Etymology
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intrinsic (adj.)

late 15c., "interior, inward, internal," from Old French intrinsèque "inner" (14c.), from Medieval Latin intrinsecus "interior, internal," from Latin intrinsecus (adv.) "inwardly, on the inside," from intra "within" (see intra-) + secus "along, alongside," from PIE *sekw-os- "following," suffixed form of root *sekw- (1) "to follow."

The form in English was conformed to words in -ic by 18c. Meaning "belonging to the nature of a thing" is from 1640s. Related: Intrinsical; intrinsically.

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*sekw- (1)

Proto-Indo-European root meaning "to follow."

It forms all or part of: associate; association; consequence; consequent; dissociate; ensue; execute; extrinsic; intrinsic; obsequious; persecute; persecution; prosecute; pursue; second (adj.) "next after first;" second (n.) "one-sixtieth of a minute;" sect; secundine; segue; sequacious; sequel; sequence; sequester; sociable; social; society; socio-; subsequent; sue; suit; suite; suitor; tocsin.

It is the hypothetical source of/evidence for its existence is provided by: Sanskrit sacate "accompanies, follows;" Avestan hacaiti, Greek hepesthai "to follow;" Latin sequi "to follow, come after," secundus "second, the following;" Lithuanian seku, sekti "to follow;" Old Irish sechim "I follow."

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*en 
Proto-Indo-European root meaning "in."

It forms all or part of: and; atoll; dysentery; embargo; embarrass; embryo; empire; employ; en- (1) "in; into;" en- (2) "near, at, in, on, within;" enclave; endo-; enema; engine; enoptomancy; enter; enteric; enteritis; entero-; entice; ento-; entrails; envoy; envy; episode; esoteric; imbroglio; immolate; immure; impede; impend; impetus; important; impostor; impresario; impromptu; in; in- (2) "into, in, on, upon;" inchoate; incite; increase; inculcate; incumbent; industry; indigence; inflict; ingenuous; ingest; inly; inmost; inn; innate; inner; innuendo; inoculate; insignia; instant; intaglio; inter-; interim; interior; intern; internal; intestine; intimate (adj.) "closely acquainted, very familiar;" intra-; intricate; intrinsic; intro-; introduce; introduction; introit; introspect; invert; mesentery.

It is the hypothetical source of/evidence for its existence is provided by: Sanskrit antara- "interior;" Greek en "in," eis "into," endon "within;" Latin in "in, into," intro "inward," intra "inside, within;" Old Irish in, Welsh yn, Old Church Slavonic on-, Old English in "in, into," inne "within, inside."
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inhere (v.)
1580s, "to exist or have being" (in something), "belong to the intrinsic nature of," from Latin inhaerere "to stick in or to," also figurative (see inherent). Related: Inhered; inhering.
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integral (adj.)

late 15c., "of or pertaining to a whole; intrinsic, belonging as a part to a whole," from Old French intégral (14c.), from Medieval Latin integralis "forming a whole," from Latin integer "whole" (see integer). Related: Integrally. As a noun, 1610s, from the adjective.

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extraneous (adj.)

"not belonging or proper to a thing; not intrinsic or essential, though attached; foreign," 1630s, from Latin extraneus "external, strange," literally "that is without, from without" (as a noun, "a stranger"), from extra "outside of" (see extra-). A doublet of strange. Related: Extraneously.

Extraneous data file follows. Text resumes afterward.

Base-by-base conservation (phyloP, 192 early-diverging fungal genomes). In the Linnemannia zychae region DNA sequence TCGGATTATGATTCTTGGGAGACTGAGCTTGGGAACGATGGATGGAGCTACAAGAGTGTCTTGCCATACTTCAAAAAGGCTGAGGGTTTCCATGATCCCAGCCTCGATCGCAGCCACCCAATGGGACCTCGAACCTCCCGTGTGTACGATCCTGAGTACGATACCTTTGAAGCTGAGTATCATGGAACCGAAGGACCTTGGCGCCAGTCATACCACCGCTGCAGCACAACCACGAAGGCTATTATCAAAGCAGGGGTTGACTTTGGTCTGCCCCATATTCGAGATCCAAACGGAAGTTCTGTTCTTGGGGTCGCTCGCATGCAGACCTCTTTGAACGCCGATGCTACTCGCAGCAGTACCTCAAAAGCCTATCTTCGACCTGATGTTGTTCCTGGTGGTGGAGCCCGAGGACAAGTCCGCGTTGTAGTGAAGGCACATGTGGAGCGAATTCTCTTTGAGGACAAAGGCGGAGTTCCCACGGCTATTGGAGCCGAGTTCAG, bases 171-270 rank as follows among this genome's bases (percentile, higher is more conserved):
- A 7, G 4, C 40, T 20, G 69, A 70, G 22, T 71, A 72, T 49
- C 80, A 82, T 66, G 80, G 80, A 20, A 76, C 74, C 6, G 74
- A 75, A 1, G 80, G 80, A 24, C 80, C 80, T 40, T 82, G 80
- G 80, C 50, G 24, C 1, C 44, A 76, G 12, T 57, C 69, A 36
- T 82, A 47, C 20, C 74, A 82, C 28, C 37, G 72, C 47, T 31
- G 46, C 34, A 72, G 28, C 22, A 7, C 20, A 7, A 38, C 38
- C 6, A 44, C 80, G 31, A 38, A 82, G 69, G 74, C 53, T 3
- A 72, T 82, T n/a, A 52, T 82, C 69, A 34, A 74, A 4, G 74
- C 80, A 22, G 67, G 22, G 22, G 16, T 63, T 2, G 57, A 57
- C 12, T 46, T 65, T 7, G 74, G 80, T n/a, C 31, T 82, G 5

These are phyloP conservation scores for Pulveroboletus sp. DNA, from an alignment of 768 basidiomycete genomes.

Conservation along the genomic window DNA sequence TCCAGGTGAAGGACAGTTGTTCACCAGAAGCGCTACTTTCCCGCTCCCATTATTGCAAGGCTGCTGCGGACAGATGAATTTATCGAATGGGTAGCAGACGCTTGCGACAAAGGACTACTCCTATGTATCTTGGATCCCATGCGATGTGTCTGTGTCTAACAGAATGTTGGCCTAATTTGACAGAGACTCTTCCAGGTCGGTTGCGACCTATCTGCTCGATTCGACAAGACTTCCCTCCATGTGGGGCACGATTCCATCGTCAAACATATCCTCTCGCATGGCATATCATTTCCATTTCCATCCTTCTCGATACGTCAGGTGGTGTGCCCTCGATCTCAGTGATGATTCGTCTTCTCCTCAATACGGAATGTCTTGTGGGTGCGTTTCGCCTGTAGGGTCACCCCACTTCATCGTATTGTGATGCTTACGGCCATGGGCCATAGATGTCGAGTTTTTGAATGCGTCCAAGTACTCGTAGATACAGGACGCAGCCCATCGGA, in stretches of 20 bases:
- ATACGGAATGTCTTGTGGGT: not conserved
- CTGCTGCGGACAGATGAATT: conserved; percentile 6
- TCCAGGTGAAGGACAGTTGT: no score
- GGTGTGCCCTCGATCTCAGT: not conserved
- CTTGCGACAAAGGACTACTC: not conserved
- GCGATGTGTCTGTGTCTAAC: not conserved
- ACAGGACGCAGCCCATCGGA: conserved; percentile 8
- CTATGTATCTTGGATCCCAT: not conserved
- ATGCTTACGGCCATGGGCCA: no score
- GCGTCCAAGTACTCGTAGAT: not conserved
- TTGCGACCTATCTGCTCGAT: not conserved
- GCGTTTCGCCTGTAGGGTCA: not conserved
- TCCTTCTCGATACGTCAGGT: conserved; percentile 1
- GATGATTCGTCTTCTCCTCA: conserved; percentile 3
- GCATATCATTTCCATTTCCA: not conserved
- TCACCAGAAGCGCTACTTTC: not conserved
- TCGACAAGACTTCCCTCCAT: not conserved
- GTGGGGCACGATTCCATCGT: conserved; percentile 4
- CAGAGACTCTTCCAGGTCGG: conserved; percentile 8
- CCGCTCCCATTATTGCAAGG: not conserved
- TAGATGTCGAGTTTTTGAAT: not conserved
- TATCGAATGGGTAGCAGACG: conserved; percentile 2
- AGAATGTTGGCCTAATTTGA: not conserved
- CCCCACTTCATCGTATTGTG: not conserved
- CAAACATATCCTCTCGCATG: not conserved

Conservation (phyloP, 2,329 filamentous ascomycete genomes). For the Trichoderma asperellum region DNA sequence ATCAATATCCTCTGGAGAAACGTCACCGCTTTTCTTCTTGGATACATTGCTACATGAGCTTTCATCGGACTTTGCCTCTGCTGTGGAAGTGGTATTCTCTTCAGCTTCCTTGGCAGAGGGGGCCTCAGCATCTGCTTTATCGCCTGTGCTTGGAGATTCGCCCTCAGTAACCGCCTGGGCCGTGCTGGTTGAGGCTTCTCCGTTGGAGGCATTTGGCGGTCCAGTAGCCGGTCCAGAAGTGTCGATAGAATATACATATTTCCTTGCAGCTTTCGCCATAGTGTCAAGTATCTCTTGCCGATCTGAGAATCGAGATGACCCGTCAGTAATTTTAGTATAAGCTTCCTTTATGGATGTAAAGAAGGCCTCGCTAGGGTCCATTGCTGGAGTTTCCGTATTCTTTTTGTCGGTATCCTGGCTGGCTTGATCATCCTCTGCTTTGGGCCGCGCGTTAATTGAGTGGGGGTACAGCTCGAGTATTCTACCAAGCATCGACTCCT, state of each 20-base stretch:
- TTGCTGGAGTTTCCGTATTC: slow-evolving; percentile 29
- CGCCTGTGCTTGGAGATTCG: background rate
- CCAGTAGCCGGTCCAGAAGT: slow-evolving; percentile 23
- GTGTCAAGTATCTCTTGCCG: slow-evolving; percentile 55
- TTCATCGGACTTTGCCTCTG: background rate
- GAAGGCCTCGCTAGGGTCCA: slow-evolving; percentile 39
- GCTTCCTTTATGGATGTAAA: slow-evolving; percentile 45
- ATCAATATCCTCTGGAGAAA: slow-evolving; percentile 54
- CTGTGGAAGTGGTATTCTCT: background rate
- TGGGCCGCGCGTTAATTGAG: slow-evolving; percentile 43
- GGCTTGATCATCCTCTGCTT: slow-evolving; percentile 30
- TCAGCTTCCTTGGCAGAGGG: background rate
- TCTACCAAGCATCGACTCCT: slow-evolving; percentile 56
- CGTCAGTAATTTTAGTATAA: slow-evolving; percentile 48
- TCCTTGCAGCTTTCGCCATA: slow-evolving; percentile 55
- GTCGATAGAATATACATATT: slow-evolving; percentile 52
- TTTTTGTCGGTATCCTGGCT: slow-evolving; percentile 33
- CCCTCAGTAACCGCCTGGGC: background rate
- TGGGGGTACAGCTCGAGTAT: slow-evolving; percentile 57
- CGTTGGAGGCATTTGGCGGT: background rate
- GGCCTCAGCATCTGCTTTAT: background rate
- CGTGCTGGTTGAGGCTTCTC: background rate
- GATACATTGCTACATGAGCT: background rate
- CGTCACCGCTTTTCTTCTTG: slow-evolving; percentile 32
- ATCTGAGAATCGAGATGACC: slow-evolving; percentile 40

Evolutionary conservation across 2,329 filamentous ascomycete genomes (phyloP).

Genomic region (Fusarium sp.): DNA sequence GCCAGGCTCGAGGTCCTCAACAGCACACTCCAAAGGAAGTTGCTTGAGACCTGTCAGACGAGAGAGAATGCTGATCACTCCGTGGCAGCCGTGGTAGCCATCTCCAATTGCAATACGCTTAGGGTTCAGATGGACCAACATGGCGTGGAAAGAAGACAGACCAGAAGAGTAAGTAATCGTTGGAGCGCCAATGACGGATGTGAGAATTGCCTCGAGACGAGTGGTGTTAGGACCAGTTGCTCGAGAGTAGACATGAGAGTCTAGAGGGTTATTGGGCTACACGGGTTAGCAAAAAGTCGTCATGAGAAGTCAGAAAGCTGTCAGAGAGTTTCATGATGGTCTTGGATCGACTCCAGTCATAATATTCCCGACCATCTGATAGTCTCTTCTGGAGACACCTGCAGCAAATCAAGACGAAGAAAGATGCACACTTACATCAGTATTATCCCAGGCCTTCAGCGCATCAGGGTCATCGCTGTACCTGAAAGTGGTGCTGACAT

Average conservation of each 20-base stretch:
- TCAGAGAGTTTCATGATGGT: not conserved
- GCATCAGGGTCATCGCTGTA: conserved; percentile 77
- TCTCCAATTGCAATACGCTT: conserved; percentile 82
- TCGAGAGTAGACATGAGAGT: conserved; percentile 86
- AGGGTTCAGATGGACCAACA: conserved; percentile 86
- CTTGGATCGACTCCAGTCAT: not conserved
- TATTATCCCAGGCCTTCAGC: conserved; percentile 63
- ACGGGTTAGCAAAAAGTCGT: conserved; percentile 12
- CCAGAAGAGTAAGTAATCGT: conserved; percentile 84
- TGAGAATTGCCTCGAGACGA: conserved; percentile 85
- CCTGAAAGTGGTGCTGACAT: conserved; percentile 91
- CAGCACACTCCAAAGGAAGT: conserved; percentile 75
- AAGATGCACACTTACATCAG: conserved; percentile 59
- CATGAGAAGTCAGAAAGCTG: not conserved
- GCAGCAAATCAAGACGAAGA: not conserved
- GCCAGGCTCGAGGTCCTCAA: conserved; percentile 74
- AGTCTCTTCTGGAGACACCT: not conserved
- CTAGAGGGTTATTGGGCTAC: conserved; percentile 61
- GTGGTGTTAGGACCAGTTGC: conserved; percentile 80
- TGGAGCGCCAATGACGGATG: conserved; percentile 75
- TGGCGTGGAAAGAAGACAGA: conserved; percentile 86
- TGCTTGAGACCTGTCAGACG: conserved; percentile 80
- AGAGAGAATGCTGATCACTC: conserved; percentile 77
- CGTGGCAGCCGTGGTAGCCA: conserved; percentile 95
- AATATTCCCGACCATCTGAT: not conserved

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luminosity (n.)
1630s, "quality of being luminous," from French luminosité (cognate with Medieval Latin luminositas "splendor") or else a native formation from luminous + -ity. Meaning "intensity of light in a color" (of a flame, spectrum, etc.) is from 1876. In astronomy, "intrinsic brightness of a heavenly body" (as distinguished from apparent magnitude, which diminishes with distance), attested from 1906.
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inward (adj.)
Old English inweard "inmost; sincere; internal, intrinsic; deep," from Proto-Germanic *inwarth "inward" (source also of Old Norse innanverðr, Old High German inwart, Middle Dutch inwaert), from root of Old English inne "in" (see in (adv.)) + -weard (see -ward). As an adverb, Old English inneweard. As a noun in late Old English, "entrails, intestines."
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intimate (adj.)
1630s, "closely acquainted, very familiar," also "inmost, intrinsic," from Late Latin intimatus, past participle of intimare "make known, announce, impress," from Latin intimus "inmost, innermost, deepest" (adj.), also used figuratively, of affections, feelings, as a noun, "close friend;" superlative of in "in" (from PIE root *en "in"). Intimate (adj.) used euphemistically in reference to women's underwear from 1904. Related: Intimately.
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value (n.)
Origin and meaning of value
c. 1300, "price equal to the intrinsic worth of a thing;" late 14c., "degree to which something is useful or estimable," from Old French value "worth, price, moral worth; standing, reputation" (13c.), noun use of fem. past participle of valoir "be worth," from Latin valere "be strong, be well; be of value, be worth" (from PIE root *wal- "to be strong"). The meaning "social principle" is attested from 1918, supposedly borrowed from the language of painting. Value judgment (1889) is a loan-translation of German Werturteil.
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